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Implement Persistent Objects with Java Serialization

One of the most critical operations an application can perform is saving and restoring its state between successive runs. Yet, saving data in a textual format is not always practical--or secure. Using serialization, you can save any Java object to disk in a flash.




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Whether it is a word-processing application that saves documents to a disk, a utility that remembers its configuration for subsequent use, or a game that allows players to assume world domination and then set it aside for the night, the ability to store and later retrieve data is vital. Without it, software would be hardly more effective than the typewriter—users would have to retype their data to make further modifications once their applications exit.

Most Java programmers are comfortable writing and reading basic Java data types like strings and integers to and from disk. However, writing code that saves abstract data types, like any object you have written yourself, can become both complex and repetitive. First, you have to create a specification for the proposed file structure. Next, you have to implement save and restore functions that convert the object data to and from primitive data types, and finally you need to test it with sample data.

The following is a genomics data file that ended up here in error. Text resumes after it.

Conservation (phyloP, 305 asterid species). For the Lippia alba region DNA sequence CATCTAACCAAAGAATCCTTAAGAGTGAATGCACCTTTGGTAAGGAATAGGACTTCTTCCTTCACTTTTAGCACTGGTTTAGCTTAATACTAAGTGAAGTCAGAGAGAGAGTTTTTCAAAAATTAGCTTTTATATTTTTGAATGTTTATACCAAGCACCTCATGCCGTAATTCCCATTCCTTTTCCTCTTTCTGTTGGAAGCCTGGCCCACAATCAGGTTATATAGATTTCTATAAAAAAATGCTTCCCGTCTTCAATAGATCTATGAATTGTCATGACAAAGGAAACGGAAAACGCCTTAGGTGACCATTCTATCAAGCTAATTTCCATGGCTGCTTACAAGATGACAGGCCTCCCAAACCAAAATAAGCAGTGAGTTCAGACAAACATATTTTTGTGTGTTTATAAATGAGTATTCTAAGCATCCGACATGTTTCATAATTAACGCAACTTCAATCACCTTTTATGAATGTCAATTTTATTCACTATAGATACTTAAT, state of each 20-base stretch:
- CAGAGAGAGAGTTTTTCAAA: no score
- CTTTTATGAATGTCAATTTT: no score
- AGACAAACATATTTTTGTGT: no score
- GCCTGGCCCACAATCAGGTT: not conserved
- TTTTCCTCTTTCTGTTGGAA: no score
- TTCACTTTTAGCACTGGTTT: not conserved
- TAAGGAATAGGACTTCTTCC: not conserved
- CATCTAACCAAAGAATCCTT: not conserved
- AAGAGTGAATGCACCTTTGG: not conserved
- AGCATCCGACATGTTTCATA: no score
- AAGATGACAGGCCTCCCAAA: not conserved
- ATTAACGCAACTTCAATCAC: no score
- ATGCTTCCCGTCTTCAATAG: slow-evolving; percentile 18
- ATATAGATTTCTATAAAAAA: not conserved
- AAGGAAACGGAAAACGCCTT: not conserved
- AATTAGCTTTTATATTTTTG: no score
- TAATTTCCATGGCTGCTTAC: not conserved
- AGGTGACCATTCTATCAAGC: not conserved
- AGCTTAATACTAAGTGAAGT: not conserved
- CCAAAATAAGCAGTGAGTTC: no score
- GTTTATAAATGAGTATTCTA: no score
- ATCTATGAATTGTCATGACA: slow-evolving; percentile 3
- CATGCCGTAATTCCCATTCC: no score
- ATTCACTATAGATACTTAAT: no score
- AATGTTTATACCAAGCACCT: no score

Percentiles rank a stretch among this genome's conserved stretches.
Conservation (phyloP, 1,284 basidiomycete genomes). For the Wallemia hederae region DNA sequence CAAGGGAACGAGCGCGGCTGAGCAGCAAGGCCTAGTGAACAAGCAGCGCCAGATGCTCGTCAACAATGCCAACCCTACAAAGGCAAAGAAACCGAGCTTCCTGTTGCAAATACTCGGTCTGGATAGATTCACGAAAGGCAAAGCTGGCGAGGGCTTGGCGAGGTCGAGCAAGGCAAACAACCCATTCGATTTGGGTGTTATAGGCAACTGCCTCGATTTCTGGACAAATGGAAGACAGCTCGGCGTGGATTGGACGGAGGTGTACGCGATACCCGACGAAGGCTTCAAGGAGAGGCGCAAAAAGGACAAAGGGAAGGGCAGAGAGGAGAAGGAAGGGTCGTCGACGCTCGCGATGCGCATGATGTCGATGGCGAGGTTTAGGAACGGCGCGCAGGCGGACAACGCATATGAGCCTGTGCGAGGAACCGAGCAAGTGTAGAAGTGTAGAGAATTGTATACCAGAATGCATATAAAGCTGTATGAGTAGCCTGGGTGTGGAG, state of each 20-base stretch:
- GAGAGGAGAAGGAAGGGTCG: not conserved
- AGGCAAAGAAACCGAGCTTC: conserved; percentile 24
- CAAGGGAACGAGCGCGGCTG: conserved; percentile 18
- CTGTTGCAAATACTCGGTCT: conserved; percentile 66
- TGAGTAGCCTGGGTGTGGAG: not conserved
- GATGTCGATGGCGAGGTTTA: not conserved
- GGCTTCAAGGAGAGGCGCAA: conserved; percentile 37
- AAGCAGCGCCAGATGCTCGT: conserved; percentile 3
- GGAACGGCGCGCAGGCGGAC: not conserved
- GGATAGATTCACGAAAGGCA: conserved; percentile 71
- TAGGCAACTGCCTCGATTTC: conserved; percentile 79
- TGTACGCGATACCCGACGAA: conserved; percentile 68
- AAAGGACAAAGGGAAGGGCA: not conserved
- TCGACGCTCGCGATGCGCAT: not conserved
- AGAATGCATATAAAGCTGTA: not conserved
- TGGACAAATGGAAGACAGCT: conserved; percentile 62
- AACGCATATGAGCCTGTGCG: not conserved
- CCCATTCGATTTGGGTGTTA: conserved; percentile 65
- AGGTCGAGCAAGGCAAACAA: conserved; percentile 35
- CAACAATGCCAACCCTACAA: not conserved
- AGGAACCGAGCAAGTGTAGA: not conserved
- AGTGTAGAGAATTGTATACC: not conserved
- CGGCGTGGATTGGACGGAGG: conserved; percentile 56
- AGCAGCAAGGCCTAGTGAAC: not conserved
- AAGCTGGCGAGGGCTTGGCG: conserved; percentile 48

If you need to store new data to the application later, you'll have to modify the file specification, as well as the save and restore methods. It would be nice if you could simply save an abstract data type—like a linked list, for example—just as easily as you save, say, an integer data value, without having to iterate through all its nodes, saving each one in turn.

Happily, Java does provide a solution that does just that, object serialization. Object serialization takes an object's state and converts it to a stream of data. With object serialization, making any object persistent becomes easy—you dont have to write custom code to save object member variables. The object can be restored at a later time, even at another location. In fact, you can even move an object from one computer to another and have it maintain its state. Not only is this a very cool feature of Java, but it also is easy to use.

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